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Lending by foreign banks to emerging markets is a defining feature of financial globalization. In the years preceding the recent global crisis, foreign bank lending to emerging economies expanded rapidly—whether directly from parent banks’ headquarters in advanced economies (cross-border flows) or through their affiliates operating in host countries. In the case of Latin America, lending by foreign banks became a significant source of funding for households and firms over the last decade. Although there is no consensus on the benefits of foreign banks’ activity, on balance the presence of foreign-owned banks is generally believed to have enhanced competition and aided overall financial stability.1

After the onset of the global credit crunch in 2008–09, however, foreign banks became a potential conduit through which financial stress in advanced economies could spread to emerging markets. Funding shortages in interbank markets and the need to deleverage bank balance sheets raised concerns that foreign banks would pull back from international lending activities, potentially disrupting macroeconomic and financial stability in emerging market economies.2 [End Page 1]

In Latin America, the growth rate of total foreign banks’ credit slowed significantly after the collapse of Lehman Brothers in the third quarter of 2008. Yet crucially, the lending behavior of parent banks vis-à-vis their local affiliates in Latin American economies was starkly different. Cross-border lending, which is mostly denominated in foreign currencies, followed a boom-bust pattern, reversing sharply after the fourth quarter of 2008. In contrast, lending by their affiliates operating locally (a large share of which is denominated in host countries’ domestic currencies) proved much more resilient and continued to expand, even amid the financial turmoil.

This paper explores how the global financial shocks were transmitted to Latin American countries through the foreign bank lending channel. For this purpose, we undertake an econometric analysis of the determinants of foreign banks’ lending to Latin American and Caribbean countries using data from the Bank for International Settlements (BIS). The sample covers twelve Latin American countries and spans 1999 (the first year for which data are available on a quarterly basis) to the first quarter of 2009, at the height of the global credit crunch. We assess the effects of three factors that characterized the recent global financial turmoil: the freezing of international money markets, the deterioration of the financial health of parent banks in advanced economies, and more restrictive lending standards in developed countries’ banking systems. The sample period used in the paper thus provides an event study of the transmission of the global crisis to foreign banks’ lending, rather than a systematic description of foreign banks’ reaction to crises.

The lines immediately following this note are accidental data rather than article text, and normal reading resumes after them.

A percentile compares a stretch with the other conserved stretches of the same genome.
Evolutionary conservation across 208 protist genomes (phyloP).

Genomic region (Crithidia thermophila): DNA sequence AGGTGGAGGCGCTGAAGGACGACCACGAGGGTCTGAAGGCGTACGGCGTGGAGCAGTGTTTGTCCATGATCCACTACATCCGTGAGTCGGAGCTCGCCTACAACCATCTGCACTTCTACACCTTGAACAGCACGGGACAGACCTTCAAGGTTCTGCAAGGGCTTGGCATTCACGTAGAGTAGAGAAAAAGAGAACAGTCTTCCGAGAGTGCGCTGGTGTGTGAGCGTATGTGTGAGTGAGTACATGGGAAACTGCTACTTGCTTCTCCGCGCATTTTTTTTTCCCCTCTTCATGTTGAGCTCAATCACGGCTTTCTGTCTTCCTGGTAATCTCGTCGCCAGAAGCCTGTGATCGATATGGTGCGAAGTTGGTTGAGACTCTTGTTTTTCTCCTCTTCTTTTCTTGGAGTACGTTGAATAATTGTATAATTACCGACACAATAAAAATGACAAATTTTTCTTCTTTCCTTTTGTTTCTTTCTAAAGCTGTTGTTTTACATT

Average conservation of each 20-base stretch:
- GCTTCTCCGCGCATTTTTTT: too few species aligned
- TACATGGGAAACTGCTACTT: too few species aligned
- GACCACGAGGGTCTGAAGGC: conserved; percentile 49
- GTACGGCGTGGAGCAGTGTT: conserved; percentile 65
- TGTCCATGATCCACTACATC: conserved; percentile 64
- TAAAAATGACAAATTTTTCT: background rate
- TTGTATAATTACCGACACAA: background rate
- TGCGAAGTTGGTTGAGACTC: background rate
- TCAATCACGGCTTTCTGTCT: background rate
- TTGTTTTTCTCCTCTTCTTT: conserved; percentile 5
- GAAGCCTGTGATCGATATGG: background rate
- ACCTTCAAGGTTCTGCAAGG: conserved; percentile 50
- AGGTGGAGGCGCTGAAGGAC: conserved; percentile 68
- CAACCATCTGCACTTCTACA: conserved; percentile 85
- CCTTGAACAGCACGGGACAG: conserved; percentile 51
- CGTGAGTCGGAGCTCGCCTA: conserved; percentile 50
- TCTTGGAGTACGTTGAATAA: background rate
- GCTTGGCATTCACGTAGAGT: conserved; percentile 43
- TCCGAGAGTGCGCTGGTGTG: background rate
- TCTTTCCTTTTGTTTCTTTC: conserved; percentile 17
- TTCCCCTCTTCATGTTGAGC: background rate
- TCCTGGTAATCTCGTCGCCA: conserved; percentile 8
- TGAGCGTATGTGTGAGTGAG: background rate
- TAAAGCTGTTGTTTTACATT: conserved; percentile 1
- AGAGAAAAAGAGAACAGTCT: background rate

To identify the channels of transmission and the possible mitigating factors, we exploit differences in the geographic structure (cross-border versus local affiliates) and currency mix (foreign versus domestic) of foreign banks’ lending to Latin American countries at the bilateral level (that is, between each Latin American recipient country and a BIS-reporting creditor country in a given quarter). For this purpose, we rely on publicly available data from the BIS on the currency structure of foreign banks’ claims, together with confidential BIS data on the share of foreign banks’ total lending extended through local affiliates (in both domestic and foreign currencies).

Our results indicate that international money market conditions had a significant impact on foreign banks’ lending to Latin American and Caribbean countries. In particular, an increase in the TED spread caused by liquidity shortages in the global interbank market adversely affects foreign banks’ lending growth to Latin American countries. Also, a deterioration of parent banks’ own financial soundness in advanced economies is associated with reductions in foreign banks’ financing to Latin American countries. Changes [End Page 2] in banks’ lending standards in advanced economies also seem to have a statistically significant effect on the growth of foreign banks’ credit to Latin American countries.

However, we also find that the propagation of these global financial shocks was significantly more muted for countries where foreign banks conduct a higher share of their lending through their local affiliates in domestic currency than through cross-border...


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